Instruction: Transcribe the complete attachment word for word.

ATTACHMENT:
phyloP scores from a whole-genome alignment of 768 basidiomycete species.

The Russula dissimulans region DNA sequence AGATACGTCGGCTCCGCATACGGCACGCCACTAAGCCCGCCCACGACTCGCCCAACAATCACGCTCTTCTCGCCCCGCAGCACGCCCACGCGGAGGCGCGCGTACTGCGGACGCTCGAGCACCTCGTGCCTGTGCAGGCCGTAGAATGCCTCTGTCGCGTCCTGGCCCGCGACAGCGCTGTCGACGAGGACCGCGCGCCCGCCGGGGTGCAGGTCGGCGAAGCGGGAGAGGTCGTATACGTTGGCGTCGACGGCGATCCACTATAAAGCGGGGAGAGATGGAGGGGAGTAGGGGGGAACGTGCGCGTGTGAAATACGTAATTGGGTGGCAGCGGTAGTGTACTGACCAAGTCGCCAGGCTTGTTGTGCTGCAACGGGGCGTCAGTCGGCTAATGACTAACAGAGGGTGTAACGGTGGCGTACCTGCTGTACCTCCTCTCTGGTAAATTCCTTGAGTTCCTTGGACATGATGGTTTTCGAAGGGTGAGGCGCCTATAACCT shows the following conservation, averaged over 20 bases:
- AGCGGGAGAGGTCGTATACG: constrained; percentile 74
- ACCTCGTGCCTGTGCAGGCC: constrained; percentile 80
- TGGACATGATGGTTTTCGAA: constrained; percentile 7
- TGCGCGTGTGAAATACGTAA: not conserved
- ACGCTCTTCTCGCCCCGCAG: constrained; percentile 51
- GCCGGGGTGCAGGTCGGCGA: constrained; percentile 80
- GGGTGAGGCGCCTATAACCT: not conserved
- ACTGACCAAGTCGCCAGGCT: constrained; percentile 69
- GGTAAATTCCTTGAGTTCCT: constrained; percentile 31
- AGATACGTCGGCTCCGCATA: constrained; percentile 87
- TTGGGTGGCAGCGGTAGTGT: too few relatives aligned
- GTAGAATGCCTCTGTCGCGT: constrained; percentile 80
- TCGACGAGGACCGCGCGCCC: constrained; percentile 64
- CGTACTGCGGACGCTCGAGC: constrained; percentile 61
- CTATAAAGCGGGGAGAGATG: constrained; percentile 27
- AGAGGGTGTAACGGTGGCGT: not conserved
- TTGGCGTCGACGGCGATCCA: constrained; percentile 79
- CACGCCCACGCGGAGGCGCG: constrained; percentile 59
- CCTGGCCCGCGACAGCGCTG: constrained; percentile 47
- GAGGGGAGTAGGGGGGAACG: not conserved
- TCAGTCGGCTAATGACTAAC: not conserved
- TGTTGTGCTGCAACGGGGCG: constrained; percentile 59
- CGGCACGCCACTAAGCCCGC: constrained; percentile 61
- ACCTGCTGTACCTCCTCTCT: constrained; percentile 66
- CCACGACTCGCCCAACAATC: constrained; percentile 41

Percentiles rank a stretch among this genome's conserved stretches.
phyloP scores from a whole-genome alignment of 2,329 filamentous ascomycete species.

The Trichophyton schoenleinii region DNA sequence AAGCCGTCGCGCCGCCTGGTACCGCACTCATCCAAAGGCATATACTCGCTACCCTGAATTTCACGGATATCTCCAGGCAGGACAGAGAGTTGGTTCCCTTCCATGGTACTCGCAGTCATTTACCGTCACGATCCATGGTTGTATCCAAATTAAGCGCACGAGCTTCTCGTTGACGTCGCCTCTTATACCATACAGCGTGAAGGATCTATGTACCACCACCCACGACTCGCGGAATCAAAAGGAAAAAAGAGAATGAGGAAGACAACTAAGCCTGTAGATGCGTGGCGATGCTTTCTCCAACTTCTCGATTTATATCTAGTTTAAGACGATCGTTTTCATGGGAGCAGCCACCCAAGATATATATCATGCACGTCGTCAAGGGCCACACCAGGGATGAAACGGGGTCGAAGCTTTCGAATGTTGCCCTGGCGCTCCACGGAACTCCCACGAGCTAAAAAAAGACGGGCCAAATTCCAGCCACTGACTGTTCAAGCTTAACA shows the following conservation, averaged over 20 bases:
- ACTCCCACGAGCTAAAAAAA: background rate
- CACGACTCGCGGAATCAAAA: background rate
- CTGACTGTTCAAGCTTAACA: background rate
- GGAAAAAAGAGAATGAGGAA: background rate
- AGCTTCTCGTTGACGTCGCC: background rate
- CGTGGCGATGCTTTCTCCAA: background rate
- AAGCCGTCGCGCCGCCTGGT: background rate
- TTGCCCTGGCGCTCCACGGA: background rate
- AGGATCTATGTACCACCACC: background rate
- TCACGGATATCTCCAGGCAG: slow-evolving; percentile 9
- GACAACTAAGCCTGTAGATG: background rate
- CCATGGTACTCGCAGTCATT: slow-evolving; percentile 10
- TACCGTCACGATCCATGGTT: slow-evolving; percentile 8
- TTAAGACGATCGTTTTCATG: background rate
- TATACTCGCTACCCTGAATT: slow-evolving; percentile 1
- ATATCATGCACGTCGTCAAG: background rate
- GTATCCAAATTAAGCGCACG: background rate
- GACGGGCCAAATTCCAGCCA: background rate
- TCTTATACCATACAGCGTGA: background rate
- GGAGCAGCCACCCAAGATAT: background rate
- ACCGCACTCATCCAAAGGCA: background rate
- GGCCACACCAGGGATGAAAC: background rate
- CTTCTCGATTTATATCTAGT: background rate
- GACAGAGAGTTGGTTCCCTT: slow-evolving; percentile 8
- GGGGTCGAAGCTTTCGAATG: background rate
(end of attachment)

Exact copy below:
phyloP scores from a whole-genome alignment of 768 basidiomycete species.

The Russula dissimulans region DNA sequence AGATACGTCGGCTCCGCATACGGCACGCCACTAAGCCCGCCCACGACTCGCCCAACAATCACGCTCTTCTCGCCCCGCAGCACGCCCACGCGGAGGCGCGCGTACTGCGGACGCTCGAGCACCTCGTGCCTGTGCAGGCCGTAGAATGCCTCTGTCGCGTCCTGGCCCGCGACAGCGCTGTCGACGAGGACCGCGCGCCCGCCGGGGTGCAGGTCGGCGAAGCGGGAGAGGTCGTATACGTTGGCGTCGACGGCGATCCACTATAAAGCGGGGAGAGATGGAGGGGAGTAGGGGGGAACGTGCGCGTGTGAAATACGTAATTGGGTGGCAGCGGTAGTGTACTGACCAAGTCGCCAGGCTTGTTGTGCTGCAACGGGGCGTCAGTCGGCTAATGACTAACAGAGGGTGTAACGGTGGCGTACCTGCTGTACCTCCTCTCTGGTAAATTCCTTGAGTTCCTTGGACATGATGGTTTTCGAAGGGTGAGGCGCCTATAACCT shows the following conservation, averaged over 20 bases:
- AGCGGGAGAGGTCGTATACG: constrained; percentile 74
- ACCTCGTGCCTGTGCAGGCC: constrained; percentile 80
- TGGACATGATGGTTTTCGAA: constrained; percentile 7
- TGCGCGTGTGAAATACGTAA: not conserved
- ACGCTCTTCTCGCCCCGCAG: constrained; percentile 51
- GCCGGGGTGCAGGTCGGCGA: constrained; percentile 80
- GGGTGAGGCGCCTATAACCT: not conserved
- ACTGACCAAGTCGCCAGGCT: constrained; percentile 69
- GGTAAATTCCTTGAGTTCCT: constrained; percentile 31
- AGATACGTCGGCTCCGCATA: constrained; percentile 87
- TTGGGTGGCAGCGGTAGTGT: too few relatives aligned
- GTAGAATGCCTCTGTCGCGT: constrained; percentile 80
- TCGACGAGGACCGCGCGCCC: constrained; percentile 64
- CGTACTGCGGACGCTCGAGC: constrained; percentile 61
- CTATAAAGCGGGGAGAGATG: constrained; percentile 27
- AGAGGGTGTAACGGTGGCGT: not conserved
- TTGGCGTCGACGGCGATCCA: constrained; percentile 79
- CACGCCCACGCGGAGGCGCG: constrained; percentile 59
- CCTGGCCCGCGACAGCGCTG: constrained; percentile 47
- GAGGGGAGTAGGGGGGAACG: not conserved
- TCAGTCGGCTAATGACTAAC: not conserved
- TGTTGTGCTGCAACGGGGCG: constrained; percentile 59
- CGGCACGCCACTAAGCCCGC: constrained; percentile 61
- ACCTGCTGTACCTCCTCTCT: constrained; percentile 66
- CCACGACTCGCCCAACAATC: constrained; percentile 41

Percentiles rank a stretch among this genome's conserved stretches.
phyloP scores from a whole-genome alignment of 2,329 filamentous ascomycete species.

The Trichophyton schoenleinii region DNA sequence AAGCCGTCGCGCCGCCTGGTACCGCACTCATCCAAAGGCATATACTCGCTACCCTGAATTTCACGGATATCTCCAGGCAGGACAGAGAGTTGGTTCCCTTCCATGGTACTCGCAGTCATTTACCGTCACGATCCATGGTTGTATCCAAATTAAGCGCACGAGCTTCTCGTTGACGTCGCCTCTTATACCATACAGCGTGAAGGATCTATGTACCACCACCCACGACTCGCGGAATCAAAAGGAAAAAAGAGAATGAGGAAGACAACTAAGCCTGTAGATGCGTGGCGATGCTTTCTCCAACTTCTCGATTTATATCTAGTTTAAGACGATCGTTTTCATGGGAGCAGCCACCCAAGATATATATCATGCACGTCGTCAAGGGCCACACCAGGGATGAAACGGGGTCGAAGCTTTCGAATGTTGCCCTGGCGCTCCACGGAACTCCCACGAGCTAAAAAAAGACGGGCCAAATTCCAGCCACTGACTGTTCAAGCTTAACA shows the following conservation, averaged over 20 bases:
- ACTCCCACGAGCTAAAAAAA: background rate
- CACGACTCGCGGAATCAAAA: background rate
- CTGACTGTTCAAGCTTAACA: background rate
- GGAAAAAAGAGAATGAGGAA: background rate
- AGCTTCTCGTTGACGTCGCC: background rate
- CGTGGCGATGCTTTCTCCAA: background rate
- AAGCCGTCGCGCCGCCTGGT: background rate
- TTGCCCTGGCGCTCCACGGA: background rate
- AGGATCTATGTACCACCACC: background rate
- TCACGGATATCTCCAGGCAG: slow-evolving; percentile 9
- GACAACTAAGCCTGTAGATG: background rate
- CCATGGTACTCGCAGTCATT: slow-evolving; percentile 10
- TACCGTCACGATCCATGGTT: slow-evolving; percentile 8
- TTAAGACGATCGTTTTCATG: background rate
- TATACTCGCTACCCTGAATT: slow-evolving; percentile 1
- ATATCATGCACGTCGTCAAG: background rate
- GTATCCAAATTAAGCGCACG: background rate
- GACGGGCCAAATTCCAGCCA: background rate
- TCTTATACCATACAGCGTGA: background rate
- GGAGCAGCCACCCAAGATAT: background rate
- ACCGCACTCATCCAAAGGCA: background rate
- GGCCACACCAGGGATGAAAC: background rate
- CTTCTCGATTTATATCTAGT: background rate
- GACAGAGAGTTGGTTCCCTT: slow-evolving; percentile 8
- GGGGTCGAAGCTTTCGAATG: background rate